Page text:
Every one is familiar with power outages and brownouts and it is common to protect small home electronics such as computers with a simple surge protector. However, most may not be familiar with how important that same concept is for your most cherished home appliance, your heating and air conditioning system. One item we all must think about when considering your HVAC unit is an HVAC surge protector.
An air conditioning surge protection system is a logical, low-cost solution to the problems that can occur within your system in the event of an unexpected power outage. A simple surge protector will protect your system from electrical surges by shutting it off in the event of an electrical surge caused by lightening, utility outages, hurricanes, and so on.
Each home experiences 300-plus potentially damaging electrical surges per year. Home appliances and HVAC equipment, which depend on electronics, are sensitive to these surges. These units are a costly investment for the homeowner, and there typically is no protection.
A surge is a high-amplitude, short-duration electrical fluctuation that can cause harm to electrical, electromechanical, and electronic equipment. Surges are caused by lightning, utility events, and internal events:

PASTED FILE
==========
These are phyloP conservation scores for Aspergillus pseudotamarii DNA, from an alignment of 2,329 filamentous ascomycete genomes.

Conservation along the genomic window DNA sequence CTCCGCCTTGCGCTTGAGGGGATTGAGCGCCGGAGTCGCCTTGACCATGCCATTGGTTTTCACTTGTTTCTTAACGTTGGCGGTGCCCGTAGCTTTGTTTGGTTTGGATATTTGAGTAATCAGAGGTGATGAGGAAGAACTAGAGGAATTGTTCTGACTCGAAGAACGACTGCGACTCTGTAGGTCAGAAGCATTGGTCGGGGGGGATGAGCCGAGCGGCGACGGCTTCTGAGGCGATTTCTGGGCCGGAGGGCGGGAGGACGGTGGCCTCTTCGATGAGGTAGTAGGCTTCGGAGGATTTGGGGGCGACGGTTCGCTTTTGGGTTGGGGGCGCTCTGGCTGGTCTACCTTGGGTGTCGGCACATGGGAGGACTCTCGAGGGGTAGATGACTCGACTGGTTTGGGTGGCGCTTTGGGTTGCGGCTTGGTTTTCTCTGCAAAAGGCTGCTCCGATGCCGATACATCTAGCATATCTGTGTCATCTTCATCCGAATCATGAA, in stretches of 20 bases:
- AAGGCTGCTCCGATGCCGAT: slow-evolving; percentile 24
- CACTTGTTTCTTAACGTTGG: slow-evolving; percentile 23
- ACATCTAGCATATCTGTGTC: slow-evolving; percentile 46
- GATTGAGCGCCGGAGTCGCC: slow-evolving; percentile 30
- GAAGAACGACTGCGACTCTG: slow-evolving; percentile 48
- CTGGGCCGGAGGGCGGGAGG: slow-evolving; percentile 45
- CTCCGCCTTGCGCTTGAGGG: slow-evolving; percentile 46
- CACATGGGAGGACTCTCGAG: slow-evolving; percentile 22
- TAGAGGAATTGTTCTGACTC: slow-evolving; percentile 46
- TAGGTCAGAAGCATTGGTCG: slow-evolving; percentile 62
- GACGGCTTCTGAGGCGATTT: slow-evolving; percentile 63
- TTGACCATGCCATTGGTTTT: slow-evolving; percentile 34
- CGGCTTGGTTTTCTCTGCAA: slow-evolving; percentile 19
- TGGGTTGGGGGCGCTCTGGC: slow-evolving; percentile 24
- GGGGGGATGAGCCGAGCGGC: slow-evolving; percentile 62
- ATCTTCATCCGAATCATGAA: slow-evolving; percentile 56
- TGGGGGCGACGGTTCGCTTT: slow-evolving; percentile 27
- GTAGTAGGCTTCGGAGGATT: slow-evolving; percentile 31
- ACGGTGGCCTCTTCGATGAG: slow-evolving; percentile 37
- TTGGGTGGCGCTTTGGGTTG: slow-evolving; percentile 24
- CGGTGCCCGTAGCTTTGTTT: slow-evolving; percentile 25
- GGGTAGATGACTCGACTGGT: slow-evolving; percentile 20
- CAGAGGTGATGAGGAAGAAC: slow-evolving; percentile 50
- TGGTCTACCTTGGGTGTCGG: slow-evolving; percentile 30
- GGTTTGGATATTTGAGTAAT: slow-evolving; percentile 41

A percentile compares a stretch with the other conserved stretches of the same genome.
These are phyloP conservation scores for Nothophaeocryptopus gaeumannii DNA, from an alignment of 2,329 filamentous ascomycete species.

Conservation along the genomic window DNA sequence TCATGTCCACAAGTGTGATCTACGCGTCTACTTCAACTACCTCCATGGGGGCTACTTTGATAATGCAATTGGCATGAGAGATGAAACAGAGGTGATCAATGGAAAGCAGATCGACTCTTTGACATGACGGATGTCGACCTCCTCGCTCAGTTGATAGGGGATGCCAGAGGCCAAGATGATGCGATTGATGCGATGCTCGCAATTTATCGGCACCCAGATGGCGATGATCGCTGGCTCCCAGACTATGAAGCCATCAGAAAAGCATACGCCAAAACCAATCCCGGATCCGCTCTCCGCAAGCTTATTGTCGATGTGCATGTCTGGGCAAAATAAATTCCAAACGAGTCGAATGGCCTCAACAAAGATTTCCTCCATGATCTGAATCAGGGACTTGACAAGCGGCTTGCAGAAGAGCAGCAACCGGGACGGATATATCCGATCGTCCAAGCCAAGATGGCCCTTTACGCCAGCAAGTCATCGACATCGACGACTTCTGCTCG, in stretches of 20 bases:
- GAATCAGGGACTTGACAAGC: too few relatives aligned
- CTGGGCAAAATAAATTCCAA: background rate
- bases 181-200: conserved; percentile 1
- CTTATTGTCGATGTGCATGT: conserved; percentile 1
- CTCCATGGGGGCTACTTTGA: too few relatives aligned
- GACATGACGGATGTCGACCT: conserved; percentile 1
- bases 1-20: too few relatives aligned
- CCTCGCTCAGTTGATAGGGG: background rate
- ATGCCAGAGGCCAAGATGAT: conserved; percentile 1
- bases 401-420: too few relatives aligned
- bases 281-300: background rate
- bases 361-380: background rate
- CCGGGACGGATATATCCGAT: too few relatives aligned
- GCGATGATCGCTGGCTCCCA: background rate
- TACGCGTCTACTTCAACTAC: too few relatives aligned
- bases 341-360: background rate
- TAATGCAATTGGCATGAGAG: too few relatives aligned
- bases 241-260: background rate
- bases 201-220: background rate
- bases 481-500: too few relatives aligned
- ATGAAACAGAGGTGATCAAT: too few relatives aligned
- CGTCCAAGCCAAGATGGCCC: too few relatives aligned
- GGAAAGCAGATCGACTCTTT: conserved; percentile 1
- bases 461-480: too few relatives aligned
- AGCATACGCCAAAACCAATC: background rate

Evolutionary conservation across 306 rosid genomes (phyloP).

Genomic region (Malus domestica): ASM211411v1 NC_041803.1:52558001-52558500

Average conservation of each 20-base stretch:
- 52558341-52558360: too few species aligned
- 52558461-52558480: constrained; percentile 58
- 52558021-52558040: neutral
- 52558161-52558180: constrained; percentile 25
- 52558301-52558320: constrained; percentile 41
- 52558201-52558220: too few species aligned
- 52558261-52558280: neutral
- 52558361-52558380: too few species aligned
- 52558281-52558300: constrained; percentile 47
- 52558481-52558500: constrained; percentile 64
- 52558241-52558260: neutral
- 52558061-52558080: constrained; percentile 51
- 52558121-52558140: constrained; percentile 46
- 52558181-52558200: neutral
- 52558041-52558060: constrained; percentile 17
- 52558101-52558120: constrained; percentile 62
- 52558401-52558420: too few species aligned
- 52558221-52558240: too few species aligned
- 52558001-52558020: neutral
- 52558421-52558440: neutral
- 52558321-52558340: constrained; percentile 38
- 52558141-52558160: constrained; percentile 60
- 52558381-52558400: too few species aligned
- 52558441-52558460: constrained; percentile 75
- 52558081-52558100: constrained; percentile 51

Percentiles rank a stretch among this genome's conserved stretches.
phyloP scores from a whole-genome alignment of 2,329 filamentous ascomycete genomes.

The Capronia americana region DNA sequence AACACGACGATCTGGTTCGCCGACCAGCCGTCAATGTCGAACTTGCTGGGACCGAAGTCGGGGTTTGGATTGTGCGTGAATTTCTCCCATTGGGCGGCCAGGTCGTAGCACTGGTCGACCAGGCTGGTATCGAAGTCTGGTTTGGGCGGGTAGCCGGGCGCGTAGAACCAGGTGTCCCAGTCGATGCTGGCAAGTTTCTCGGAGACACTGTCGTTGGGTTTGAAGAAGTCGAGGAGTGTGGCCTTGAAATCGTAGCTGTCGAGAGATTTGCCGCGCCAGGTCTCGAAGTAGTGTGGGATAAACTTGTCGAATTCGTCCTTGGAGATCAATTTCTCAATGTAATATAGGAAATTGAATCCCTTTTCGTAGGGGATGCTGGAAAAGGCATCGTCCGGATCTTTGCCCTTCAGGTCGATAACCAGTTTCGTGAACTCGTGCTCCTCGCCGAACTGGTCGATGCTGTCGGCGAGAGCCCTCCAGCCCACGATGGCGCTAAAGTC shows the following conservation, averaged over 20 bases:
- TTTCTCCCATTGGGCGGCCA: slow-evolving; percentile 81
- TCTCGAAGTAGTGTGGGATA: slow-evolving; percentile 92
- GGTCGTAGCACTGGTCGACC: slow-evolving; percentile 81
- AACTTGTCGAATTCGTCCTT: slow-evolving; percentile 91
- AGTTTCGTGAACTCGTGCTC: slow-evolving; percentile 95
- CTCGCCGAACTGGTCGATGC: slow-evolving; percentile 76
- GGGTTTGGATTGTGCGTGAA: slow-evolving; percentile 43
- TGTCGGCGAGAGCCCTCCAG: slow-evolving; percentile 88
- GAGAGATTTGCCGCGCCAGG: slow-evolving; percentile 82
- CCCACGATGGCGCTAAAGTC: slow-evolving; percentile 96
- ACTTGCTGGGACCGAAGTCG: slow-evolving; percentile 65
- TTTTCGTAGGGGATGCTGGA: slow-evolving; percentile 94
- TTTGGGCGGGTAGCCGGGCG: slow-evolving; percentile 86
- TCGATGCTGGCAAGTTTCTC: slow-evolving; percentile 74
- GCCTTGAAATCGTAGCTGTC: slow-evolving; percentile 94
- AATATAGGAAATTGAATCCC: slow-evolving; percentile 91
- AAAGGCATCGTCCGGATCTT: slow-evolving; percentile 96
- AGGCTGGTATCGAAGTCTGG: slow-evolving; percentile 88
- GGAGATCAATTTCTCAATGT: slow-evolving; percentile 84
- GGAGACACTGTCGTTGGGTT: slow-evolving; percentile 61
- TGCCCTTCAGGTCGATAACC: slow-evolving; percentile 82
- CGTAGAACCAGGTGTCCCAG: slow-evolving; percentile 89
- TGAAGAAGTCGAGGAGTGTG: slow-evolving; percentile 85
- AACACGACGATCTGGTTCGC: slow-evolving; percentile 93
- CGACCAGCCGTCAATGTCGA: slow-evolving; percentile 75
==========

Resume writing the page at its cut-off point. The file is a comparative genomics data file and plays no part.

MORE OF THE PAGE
- Lightning is the most obvious and most sensational type of surge. Lightning can travel up to 1/2 mile from where it strikes. Nothing can prevent a direct strike.
- Utility events consist of crossover of phases, capacitor switching, grid shifting, inductive loads, and open neutrals.
- Internal events in the home, however, are the most likely source of a surge. A General Electric (GE) and National Power Labs (NPL) study shows that 65 percent to 80 percent of transient surges are caused internally from: Pumps (well or pool), A/C condenser motors, Refrigeration motors, Dishwasher motors, and Washer/dryer motors.
These events can result in the three D’s of surge problems: degradation (of equipment components), destruction, and downtime.
Surge Solutions: Surge protectors provide protection against:
- Incoming surges;
- Bounce surges from inrush current; and
- Outdoor moisture conduction from local lightning (as noted above, from as much as 1/2 mile away).A surge protector works by shunting the voltage surge to ground. A good ground is imperative. The National Electrical Code (NEC) maximum resistance at ground is 25 ohms.
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By Gary Lampasona, For The News